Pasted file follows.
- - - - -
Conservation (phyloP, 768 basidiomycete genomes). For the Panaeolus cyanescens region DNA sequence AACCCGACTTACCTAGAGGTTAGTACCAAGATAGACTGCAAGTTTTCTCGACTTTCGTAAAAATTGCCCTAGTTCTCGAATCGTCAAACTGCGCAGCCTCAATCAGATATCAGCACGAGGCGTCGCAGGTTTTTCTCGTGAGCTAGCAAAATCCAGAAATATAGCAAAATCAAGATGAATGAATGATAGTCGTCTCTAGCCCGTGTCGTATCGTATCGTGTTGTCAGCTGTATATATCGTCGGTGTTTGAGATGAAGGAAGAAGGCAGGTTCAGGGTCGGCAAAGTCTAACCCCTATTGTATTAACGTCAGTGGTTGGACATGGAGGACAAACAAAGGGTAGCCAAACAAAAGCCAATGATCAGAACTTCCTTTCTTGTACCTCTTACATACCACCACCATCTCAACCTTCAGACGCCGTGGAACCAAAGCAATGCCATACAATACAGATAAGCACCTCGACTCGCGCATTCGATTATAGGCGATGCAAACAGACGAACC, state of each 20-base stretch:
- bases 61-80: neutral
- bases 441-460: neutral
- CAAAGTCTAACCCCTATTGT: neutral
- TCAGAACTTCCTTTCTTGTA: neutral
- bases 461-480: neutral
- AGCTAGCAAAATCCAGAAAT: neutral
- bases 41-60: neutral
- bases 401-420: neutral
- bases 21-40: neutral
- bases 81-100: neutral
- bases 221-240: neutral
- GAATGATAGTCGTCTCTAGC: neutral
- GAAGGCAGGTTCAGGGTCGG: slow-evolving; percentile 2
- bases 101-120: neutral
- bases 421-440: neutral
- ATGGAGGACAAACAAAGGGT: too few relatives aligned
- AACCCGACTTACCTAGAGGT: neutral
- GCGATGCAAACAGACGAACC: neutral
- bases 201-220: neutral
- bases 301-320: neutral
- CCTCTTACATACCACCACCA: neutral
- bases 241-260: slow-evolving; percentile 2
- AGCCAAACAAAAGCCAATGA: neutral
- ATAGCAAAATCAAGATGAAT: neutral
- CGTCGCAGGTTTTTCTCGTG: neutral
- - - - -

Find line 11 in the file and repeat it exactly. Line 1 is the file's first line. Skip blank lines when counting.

- bases 81-100: neutral